2. It is so hard to remain present in the moments when life reaches the other end our our comfort levels. And we have the knowledge and the desire to use it, but begin to feel the ability slipping away.

    Bless you for remaining present in these moments and living through them instead of ignoring them.

    For remembering that even within grief, within anger, that joy exists and you can find your way back to it.

    I don't have to tell you to cherish these times...but I will THANK you for reminding US to.

    blessings to you and your family

  3. A lovely post, Lynn. I guess i know where yr DH got his sense of humour. Man, is that lacking in my family. We rarely laugh laugh. Maybe a faint chuckle ever ten years.

    Laughter is wonderful and I just think your MIL is so lucky to have such wonderful children and relatives.

    Blessings to all.

  4. This brought tearful memories of my mom. The saddest time for her and all of us was the stage you describe here. She was so angry and sometimes frightened when caught in those moments of loss. After an episode of confusion, especially when she first began to not recognize the people and places dear to her, the returning of reality was sad and painful as she knew it would come again and often. And watching her agony was painful for us.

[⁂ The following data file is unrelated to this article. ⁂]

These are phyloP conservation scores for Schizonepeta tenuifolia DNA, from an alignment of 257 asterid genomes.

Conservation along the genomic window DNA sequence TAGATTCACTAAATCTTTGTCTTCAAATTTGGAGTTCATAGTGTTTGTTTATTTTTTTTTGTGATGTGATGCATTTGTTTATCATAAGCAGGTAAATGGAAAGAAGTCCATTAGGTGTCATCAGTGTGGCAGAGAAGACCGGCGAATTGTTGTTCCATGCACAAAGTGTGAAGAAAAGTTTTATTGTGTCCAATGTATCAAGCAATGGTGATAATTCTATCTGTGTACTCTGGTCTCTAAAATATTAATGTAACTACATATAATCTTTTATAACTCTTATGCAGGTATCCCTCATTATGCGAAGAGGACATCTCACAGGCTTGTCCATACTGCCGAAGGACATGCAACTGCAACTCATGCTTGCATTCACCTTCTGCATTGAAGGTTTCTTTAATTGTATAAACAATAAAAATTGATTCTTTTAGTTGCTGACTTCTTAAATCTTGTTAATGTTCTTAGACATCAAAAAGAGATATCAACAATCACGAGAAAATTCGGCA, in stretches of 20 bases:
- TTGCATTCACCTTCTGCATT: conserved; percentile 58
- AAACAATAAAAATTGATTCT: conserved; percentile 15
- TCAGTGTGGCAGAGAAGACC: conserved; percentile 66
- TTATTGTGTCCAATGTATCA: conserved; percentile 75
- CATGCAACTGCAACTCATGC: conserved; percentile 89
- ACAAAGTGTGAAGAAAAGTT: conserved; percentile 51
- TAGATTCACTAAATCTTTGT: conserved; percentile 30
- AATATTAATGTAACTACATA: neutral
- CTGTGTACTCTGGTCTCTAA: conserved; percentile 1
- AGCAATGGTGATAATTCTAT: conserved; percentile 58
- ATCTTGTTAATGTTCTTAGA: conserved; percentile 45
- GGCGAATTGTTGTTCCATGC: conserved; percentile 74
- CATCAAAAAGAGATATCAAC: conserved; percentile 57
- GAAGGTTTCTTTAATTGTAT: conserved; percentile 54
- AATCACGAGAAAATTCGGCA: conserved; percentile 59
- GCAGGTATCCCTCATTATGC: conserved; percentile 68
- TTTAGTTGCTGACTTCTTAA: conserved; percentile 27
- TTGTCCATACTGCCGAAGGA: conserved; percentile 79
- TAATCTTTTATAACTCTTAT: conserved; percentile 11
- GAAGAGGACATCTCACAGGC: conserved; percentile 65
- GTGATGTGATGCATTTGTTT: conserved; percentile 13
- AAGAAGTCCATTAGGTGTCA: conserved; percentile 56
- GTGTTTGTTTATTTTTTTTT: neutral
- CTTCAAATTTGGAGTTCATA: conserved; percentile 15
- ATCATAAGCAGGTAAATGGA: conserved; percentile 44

I'm glad you are treasuring these times. :')

  5. I already went through this dementia stuff with my own mother who died 15 years ago now...It was excruciatingly painful I know the ropes so to speak, and I am only here for a short time, so this is "easier"...and MIL has a changed personality now for the better, somehow she is more up beat with it all, amazing really, and in the here and now with us at least she is positive and happy and funny and fun. Like I said I have only seen one slip into anger and frustration. I love it when she says "there are 100s of people here and they all know me! I don't know who they are but they all know ME!" Her eyes get very big and she is just in awe of this.